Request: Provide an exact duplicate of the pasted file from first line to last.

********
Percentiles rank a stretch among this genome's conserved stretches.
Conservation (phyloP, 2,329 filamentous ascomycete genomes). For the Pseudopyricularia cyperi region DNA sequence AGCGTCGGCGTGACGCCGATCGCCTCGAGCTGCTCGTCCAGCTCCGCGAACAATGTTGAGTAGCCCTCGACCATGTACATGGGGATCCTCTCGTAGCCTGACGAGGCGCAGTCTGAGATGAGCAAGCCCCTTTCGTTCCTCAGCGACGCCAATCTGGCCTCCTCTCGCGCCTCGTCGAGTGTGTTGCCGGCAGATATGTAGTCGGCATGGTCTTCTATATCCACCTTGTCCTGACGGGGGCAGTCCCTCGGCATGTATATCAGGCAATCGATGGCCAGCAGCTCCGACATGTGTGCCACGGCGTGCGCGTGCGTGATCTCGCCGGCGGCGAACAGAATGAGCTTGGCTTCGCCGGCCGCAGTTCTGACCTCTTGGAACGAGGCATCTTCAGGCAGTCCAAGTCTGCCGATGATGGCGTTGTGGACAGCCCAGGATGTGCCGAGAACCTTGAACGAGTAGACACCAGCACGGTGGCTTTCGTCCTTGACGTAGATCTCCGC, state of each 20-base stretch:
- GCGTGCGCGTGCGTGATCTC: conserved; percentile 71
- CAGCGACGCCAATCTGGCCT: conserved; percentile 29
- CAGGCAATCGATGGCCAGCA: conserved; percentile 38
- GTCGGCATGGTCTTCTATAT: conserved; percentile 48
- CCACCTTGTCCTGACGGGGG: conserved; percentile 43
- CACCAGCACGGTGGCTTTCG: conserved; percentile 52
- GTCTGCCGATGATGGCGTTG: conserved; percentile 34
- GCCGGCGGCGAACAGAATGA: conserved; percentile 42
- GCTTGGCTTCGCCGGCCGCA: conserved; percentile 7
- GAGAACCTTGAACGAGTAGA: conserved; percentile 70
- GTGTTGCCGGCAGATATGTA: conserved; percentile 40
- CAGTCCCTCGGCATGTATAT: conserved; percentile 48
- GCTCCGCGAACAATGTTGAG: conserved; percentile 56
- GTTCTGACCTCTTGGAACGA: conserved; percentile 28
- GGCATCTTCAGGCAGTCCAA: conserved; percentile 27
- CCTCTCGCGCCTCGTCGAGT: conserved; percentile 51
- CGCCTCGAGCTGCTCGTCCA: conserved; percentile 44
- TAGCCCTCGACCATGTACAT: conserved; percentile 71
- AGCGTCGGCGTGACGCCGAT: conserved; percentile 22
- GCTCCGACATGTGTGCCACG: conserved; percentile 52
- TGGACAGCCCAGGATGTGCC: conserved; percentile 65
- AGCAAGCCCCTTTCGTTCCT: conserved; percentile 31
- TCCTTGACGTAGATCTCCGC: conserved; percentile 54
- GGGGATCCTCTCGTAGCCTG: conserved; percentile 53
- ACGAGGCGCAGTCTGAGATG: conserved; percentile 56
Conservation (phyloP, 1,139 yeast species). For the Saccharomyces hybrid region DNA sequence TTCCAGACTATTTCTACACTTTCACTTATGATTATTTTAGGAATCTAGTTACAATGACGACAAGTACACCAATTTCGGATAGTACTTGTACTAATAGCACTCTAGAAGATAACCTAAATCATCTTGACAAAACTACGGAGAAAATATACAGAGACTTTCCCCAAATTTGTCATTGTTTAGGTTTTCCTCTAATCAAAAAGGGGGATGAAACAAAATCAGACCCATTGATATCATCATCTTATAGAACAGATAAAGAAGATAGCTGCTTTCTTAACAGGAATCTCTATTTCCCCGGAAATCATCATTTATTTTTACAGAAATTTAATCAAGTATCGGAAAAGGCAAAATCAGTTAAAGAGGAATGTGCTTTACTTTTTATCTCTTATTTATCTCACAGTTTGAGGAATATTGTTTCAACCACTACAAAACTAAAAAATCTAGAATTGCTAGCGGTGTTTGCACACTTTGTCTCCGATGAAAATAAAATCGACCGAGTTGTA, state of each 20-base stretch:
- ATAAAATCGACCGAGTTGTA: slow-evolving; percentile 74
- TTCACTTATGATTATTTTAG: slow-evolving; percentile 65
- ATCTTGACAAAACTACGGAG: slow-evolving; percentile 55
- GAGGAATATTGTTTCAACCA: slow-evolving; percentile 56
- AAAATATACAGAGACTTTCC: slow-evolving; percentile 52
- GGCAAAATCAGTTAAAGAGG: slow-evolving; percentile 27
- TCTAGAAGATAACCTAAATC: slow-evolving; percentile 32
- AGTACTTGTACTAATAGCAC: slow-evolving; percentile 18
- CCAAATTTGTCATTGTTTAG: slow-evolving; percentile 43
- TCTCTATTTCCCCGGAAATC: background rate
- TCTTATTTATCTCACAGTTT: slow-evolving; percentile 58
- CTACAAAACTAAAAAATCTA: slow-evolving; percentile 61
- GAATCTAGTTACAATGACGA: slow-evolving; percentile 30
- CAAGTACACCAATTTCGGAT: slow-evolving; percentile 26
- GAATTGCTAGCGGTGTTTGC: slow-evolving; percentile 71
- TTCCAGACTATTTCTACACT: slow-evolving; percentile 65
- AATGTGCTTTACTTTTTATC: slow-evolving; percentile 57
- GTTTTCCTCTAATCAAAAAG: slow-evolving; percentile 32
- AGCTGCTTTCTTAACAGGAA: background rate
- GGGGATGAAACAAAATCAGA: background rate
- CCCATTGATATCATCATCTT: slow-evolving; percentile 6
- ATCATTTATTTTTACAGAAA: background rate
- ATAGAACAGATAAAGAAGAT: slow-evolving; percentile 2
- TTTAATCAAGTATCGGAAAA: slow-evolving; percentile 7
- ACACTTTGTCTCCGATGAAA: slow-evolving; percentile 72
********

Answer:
Percentiles rank a stretch among this genome's conserved stretches.
Conservation (phyloP, 2,329 filamentous ascomycete genomes). For the Pseudopyricularia cyperi region DNA sequence AGCGTCGGCGTGACGCCGATCGCCTCGAGCTGCTCGTCCAGCTCCGCGAACAATGTTGAGTAGCCCTCGACCATGTACATGGGGATCCTCTCGTAGCCTGACGAGGCGCAGTCTGAGATGAGCAAGCCCCTTTCGTTCCTCAGCGACGCCAATCTGGCCTCCTCTCGCGCCTCGTCGAGTGTGTTGCCGGCAGATATGTAGTCGGCATGGTCTTCTATATCCACCTTGTCCTGACGGGGGCAGTCCCTCGGCATGTATATCAGGCAATCGATGGCCAGCAGCTCCGACATGTGTGCCACGGCGTGCGCGTGCGTGATCTCGCCGGCGGCGAACAGAATGAGCTTGGCTTCGCCGGCCGCAGTTCTGACCTCTTGGAACGAGGCATCTTCAGGCAGTCCAAGTCTGCCGATGATGGCGTTGTGGACAGCCCAGGATGTGCCGAGAACCTTGAACGAGTAGACACCAGCACGGTGGCTTTCGTCCTTGACGTAGATCTCCGC, state of each 20-base stretch:
- GCGTGCGCGTGCGTGATCTC: conserved; percentile 71
- CAGCGACGCCAATCTGGCCT: conserved; percentile 29
- CAGGCAATCGATGGCCAGCA: conserved; percentile 38
- GTCGGCATGGTCTTCTATAT: conserved; percentile 48
- CCACCTTGTCCTGACGGGGG: conserved; percentile 43
- CACCAGCACGGTGGCTTTCG: conserved; percentile 52
- GTCTGCCGATGATGGCGTTG: conserved; percentile 34
- GCCGGCGGCGAACAGAATGA: conserved; percentile 42
- GCTTGGCTTCGCCGGCCGCA: conserved; percentile 7
- GAGAACCTTGAACGAGTAGA: conserved; percentile 70
- GTGTTGCCGGCAGATATGTA: conserved; percentile 40
- CAGTCCCTCGGCATGTATAT: conserved; percentile 48
- GCTCCGCGAACAATGTTGAG: conserved; percentile 56
- GTTCTGACCTCTTGGAACGA: conserved; percentile 28
- GGCATCTTCAGGCAGTCCAA: conserved; percentile 27
- CCTCTCGCGCCTCGTCGAGT: conserved; percentile 51
- CGCCTCGAGCTGCTCGTCCA: conserved; percentile 44
- TAGCCCTCGACCATGTACAT: conserved; percentile 71
- AGCGTCGGCGTGACGCCGAT: conserved; percentile 22
- GCTCCGACATGTGTGCCACG: conserved; percentile 52
- TGGACAGCCCAGGATGTGCC: conserved; percentile 65
- AGCAAGCCCCTTTCGTTCCT: conserved; percentile 31
- TCCTTGACGTAGATCTCCGC: conserved; percentile 54
- GGGGATCCTCTCGTAGCCTG: conserved; percentile 53
- ACGAGGCGCAGTCTGAGATG: conserved; percentile 56
Conservation (phyloP, 1,139 yeast species). For the Saccharomyces hybrid region DNA sequence TTCCAGACTATTTCTACACTTTCACTTATGATTATTTTAGGAATCTAGTTACAATGACGACAAGTACACCAATTTCGGATAGTACTTGTACTAATAGCACTCTAGAAGATAACCTAAATCATCTTGACAAAACTACGGAGAAAATATACAGAGACTTTCCCCAAATTTGTCATTGTTTAGGTTTTCCTCTAATCAAAAAGGGGGATGAAACAAAATCAGACCCATTGATATCATCATCTTATAGAACAGATAAAGAAGATAGCTGCTTTCTTAACAGGAATCTCTATTTCCCCGGAAATCATCATTTATTTTTACAGAAATTTAATCAAGTATCGGAAAAGGCAAAATCAGTTAAAGAGGAATGTGCTTTACTTTTTATCTCTTATTTATCTCACAGTTTGAGGAATATTGTTTCAACCACTACAAAACTAAAAAATCTAGAATTGCTAGCGGTGTTTGCACACTTTGTCTCCGATGAAAATAAAATCGACCGAGTTGTA, state of each 20-base stretch:
- ATAAAATCGACCGAGTTGTA: slow-evolving; percentile 74
- TTCACTTATGATTATTTTAG: slow-evolving; percentile 65
- ATCTTGACAAAACTACGGAG: slow-evolving; percentile 55
- GAGGAATATTGTTTCAACCA: slow-evolving; percentile 56
- AAAATATACAGAGACTTTCC: slow-evolving; percentile 52
- GGCAAAATCAGTTAAAGAGG: slow-evolving; percentile 27
- TCTAGAAGATAACCTAAATC: slow-evolving; percentile 32
- AGTACTTGTACTAATAGCAC: slow-evolving; percentile 18
- CCAAATTTGTCATTGTTTAG: slow-evolving; percentile 43
- TCTCTATTTCCCCGGAAATC: background rate
- TCTTATTTATCTCACAGTTT: slow-evolving; percentile 58
- CTACAAAACTAAAAAATCTA: slow-evolving; percentile 61
- GAATCTAGTTACAATGACGA: slow-evolving; percentile 30
- CAAGTACACCAATTTCGGAT: slow-evolving; percentile 26
- GAATTGCTAGCGGTGTTTGC: slow-evolving; percentile 71
- TTCCAGACTATTTCTACACT: slow-evolving; percentile 65
- AATGTGCTTTACTTTTTATC: slow-evolving; percentile 57
- GTTTTCCTCTAATCAAAAAG: slow-evolving; percentile 32
- AGCTGCTTTCTTAACAGGAA: background rate
- GGGGATGAAACAAAATCAGA: background rate
- CCCATTGATATCATCATCTT: slow-evolving; percentile 6
- ATCATTTATTTTTACAGAAA: background rate
- ATAGAACAGATAAAGAAGAT: slow-evolving; percentile 2
- TTTAATCAAGTATCGGAAAA: slow-evolving; percentile 7
- ACACTTTGTCTCCGATGAAA: slow-evolving; percentile 72